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Frank Kimbrough, pianist with a subtle touch, is dead at 64
The pianist Frank Kimbrough during a performance at Jazz Standard in New York, Nov. 19, 2014. Kimbrough, a deft and subtle jazz pianist known for his work in the Maria Schneider Orchestra and other prominent groups, and as the leader of his own small ensembles, died on Dec. 30, 2020, at his home in Queens. He was 64. Hiroyuki Ito/The New York Times.

by Giovanni Russonello



NEW YORK (NYT NEWS SERVICE).- Frank Kimbrough, a deft and subtle jazz pianist known for his work in the Maria Schneider Orchestra and other prominent groups, and as the leader of his own small ensembles, died Dec. 30 at his home in Queens, New York. He was 64.

Ann Braithwaite, his publicist, said that the cause was not yet known but that it was believed to be a heart attack.

Casual of gesture but deeply focused in demeanor, Kimbrough had an understated style that could nonetheless hold the spotlight in trio settings, or fit slyly into Schneider’s 18-piece big band.

In many ways, his playing reflected the romantic, floating manner of his first jazz influence, Bill Evans. But his off-kilter style as both a player and a composer also called back to two of his more rugged bebop-era influences: Herbie Nichols and Thelonious Monk, both of whom he eventually paid tribute to on record.

In 2018, Kimbrough put forth “Monk’s Dreams: The Complete Compositions of Thelonious Sphere Monk,” the most ambitious recording of his career, a six-disc collection on Sunnyside Records spanning Monk’s entire known songbook. Kimbrough’s loose and generous spirit as a bandleader permeates the record, driving a quartet that features Scott Robinson on saxophones and other horns, Rufus Reid on bass and Billy Drummond on drums.

All told, Kimbrough released well over a dozen albums as a leader, starting with “Star-Crossed Lovers” (1986), a cassette-only release for Mapleshade Records, and including the celebrated recordings “Lullabluebye” (2004), “Play” (2006) and “Live at Kitano” (2012).

Since 1993, he had appeared on every album except one by Schneider, a Grammy winner and National Endowment for the Arts Jazz Master, including last year’s widely acclaimed double disc “Data Lords.”

In a New York Times review of trumpeter Ron Horton’s sextet in 2000, Ben Ratliff wrote, “Part of Mr. Kimbrough’s originality takes the form of an almost passive or Zenlike approach to an active situation; his solo in an urgent piece called ‘Groveling’ was a sustained rubato rhapsody, and otherwise he plays cloudlike chords where you would normally expect rhythmic stabs.”

Frank Marshall Kimbrough Jr. was born Nov. 2, 1956, in Roxboro, North Carolina. His mother, Katie Lee (Currin) Kimbrough, was a piano teacher, and he always said that he had been playing since before he could remember. His father was a florist. Frank took piano with a local Baptist minister, then briefly studied at Appalachian State University before dropping out because the school’s curriculum didn’t have a place for jazz.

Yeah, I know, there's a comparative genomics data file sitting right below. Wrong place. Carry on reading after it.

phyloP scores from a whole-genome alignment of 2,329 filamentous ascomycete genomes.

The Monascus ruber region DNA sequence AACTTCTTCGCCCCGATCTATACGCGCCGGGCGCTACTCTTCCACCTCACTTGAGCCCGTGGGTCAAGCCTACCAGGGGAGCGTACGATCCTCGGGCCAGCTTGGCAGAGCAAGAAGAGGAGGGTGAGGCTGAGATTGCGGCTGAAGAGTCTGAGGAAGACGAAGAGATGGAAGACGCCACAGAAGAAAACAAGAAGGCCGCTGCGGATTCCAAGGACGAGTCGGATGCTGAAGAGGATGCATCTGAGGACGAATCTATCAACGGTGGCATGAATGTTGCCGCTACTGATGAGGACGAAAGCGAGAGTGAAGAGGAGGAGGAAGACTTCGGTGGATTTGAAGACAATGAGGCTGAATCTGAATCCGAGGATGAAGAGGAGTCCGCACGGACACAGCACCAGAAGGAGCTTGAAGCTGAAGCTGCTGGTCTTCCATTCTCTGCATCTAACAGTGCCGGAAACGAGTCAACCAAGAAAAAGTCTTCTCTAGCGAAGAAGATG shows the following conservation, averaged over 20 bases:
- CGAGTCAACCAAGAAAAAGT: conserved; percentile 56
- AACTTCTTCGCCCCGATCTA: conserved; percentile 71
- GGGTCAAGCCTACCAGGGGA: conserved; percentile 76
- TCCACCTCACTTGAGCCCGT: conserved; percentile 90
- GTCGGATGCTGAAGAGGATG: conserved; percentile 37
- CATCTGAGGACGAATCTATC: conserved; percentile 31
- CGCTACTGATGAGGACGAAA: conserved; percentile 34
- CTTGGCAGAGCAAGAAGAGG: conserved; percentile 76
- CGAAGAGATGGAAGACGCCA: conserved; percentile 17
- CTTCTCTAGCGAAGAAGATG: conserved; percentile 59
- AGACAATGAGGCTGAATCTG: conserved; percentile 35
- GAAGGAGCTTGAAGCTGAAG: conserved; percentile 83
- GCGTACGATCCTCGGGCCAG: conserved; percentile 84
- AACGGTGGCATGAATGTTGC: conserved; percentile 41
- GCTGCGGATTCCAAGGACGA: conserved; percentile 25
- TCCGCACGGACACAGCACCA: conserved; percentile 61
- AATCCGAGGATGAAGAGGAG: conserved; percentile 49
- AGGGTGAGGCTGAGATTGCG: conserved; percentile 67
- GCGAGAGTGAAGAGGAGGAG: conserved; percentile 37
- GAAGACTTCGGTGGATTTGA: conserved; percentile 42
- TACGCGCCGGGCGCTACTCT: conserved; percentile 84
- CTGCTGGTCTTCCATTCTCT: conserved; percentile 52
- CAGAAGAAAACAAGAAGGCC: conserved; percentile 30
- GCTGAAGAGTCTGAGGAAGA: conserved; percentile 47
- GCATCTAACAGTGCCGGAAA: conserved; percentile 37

By his mid-20s he was a known bandleader on the Chapel Hill, North Carolina, scene, and in 1980 he relocated to Washington, where he gigged with a number of local stalwarts and came under the wing of pianist and vocalist Shirley Horn. It was through her that he eventually signed with Mapleshade, after moving to New York City in 1981. His mentors there included pianists Andrew Hill and Paul Bley, as well as drummer Paul Motian.

“They were all very kind to me, and we’ve spent a lot of time together,” he said in a 2019 interview with jazztrail.net. “So their influence was not just musical. I observed how they worked and we spent time talking about music, but other things, too.”

Kimbrough himself went on to be an educator known for his commitment to his students. He taught piano at New York University in the 1990s and in 2008 became a music professor at the Juilliard School, where he taught until his death.

“I think it’s my responsibility to pass all the information I’ve learned from these great musicians on,” he said in 2019. “This music is not taught in books, it’s taught person to person, and I try to give all that away.”

In addition to his wife of 31 years, vocalist Maryanne de Prophetis, Kimbrough is survived by his mother and four younger brothers: Conrad, Mark, Edwin and David.

In 1985, he won the Great American Jazz Piano Competition, held annually at the Jacksonville Jazz Festival in Florida. In the early 1990s he and bassist Ben Allison founded the Jazz Composers Collective, whose members often played and recorded together. Their work in that organization led to the Herbie Nichols Project, an effort that was led by Allison but that featured Kimbrough prominently.

Kimbrough listened to a wide array of music, in jazz and well beyond, often leaning toward ruminative composers like Morton Feldman or folkloric sources from around the world.

His favorite place to compose, he said, was on a park bench by the East River, overlooking Manhattan.

“I write things that are sketches, one page long. I like to write simple pieces that are easy to play,” he told DownBeat in 2016. “There is a park across the street from my house, and I go over there at night, maybe around 11:00, and I sit there. And if an idea hits me, I may walk around the park with the idea bouncing around my head for six months, and then I might write 16 bars of music.”

A patient, deliberate process suited Kimbrough, and he was uninterested in any approach that valued physical skill over earnest expression. “Music is not athletics,” he said. “I am tired of hearing clever athletic music.”

© 2021 The New York Times Company










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